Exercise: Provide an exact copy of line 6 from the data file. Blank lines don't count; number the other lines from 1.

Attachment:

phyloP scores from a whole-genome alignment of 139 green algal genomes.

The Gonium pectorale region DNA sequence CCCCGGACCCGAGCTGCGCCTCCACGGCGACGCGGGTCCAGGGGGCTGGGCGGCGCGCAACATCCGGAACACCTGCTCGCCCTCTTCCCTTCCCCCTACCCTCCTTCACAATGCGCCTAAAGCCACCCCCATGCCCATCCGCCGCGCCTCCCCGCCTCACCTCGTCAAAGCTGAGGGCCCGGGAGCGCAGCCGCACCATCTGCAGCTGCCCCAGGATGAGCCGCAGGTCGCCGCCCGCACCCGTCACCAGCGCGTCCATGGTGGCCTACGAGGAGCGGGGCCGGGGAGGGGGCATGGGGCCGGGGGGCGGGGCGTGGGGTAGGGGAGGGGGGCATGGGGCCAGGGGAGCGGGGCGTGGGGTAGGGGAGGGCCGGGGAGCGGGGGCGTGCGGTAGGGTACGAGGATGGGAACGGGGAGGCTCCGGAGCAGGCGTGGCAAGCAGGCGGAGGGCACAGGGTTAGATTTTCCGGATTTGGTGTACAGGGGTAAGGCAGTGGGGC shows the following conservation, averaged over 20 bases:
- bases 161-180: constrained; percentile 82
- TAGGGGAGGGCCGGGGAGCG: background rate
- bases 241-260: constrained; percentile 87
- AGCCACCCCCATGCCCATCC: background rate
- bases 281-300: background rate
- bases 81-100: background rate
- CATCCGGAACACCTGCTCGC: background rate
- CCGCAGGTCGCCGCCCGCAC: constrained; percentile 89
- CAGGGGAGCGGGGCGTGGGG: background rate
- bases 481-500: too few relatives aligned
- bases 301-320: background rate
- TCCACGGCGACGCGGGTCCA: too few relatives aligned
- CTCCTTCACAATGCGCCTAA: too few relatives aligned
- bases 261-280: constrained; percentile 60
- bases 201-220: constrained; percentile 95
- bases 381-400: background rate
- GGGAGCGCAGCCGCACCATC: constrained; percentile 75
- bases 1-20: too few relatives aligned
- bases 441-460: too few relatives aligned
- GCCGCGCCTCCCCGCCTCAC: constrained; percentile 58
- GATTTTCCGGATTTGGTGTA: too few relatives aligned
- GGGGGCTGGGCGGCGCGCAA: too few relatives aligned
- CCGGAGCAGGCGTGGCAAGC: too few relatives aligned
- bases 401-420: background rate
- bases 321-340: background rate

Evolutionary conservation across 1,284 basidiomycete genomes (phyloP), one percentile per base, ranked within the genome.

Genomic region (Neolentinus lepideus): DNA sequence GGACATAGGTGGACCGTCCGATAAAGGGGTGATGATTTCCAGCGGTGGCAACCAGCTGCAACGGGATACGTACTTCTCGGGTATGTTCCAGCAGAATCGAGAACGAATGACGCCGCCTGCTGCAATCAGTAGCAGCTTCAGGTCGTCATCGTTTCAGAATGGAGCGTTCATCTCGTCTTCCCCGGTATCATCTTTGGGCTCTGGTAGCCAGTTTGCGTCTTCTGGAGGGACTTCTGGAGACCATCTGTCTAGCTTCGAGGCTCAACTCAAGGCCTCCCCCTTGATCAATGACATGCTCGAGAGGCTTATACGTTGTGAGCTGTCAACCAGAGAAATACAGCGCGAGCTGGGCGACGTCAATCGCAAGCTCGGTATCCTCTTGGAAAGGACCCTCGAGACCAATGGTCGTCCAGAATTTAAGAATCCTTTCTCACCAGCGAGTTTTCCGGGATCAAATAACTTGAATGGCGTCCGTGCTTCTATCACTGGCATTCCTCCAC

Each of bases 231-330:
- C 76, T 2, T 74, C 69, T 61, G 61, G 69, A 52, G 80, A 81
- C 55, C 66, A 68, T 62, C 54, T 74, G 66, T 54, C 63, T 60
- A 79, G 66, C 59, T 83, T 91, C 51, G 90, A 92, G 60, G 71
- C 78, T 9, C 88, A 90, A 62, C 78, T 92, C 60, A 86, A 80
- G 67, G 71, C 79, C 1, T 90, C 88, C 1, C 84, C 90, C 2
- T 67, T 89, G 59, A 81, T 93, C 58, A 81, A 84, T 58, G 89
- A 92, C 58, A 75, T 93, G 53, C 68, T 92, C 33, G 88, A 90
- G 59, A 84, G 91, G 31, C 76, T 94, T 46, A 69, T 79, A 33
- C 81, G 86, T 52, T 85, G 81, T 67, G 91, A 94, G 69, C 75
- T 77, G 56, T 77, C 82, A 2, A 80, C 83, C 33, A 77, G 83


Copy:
- AGCCACCCCCATGCCCATCC: background rate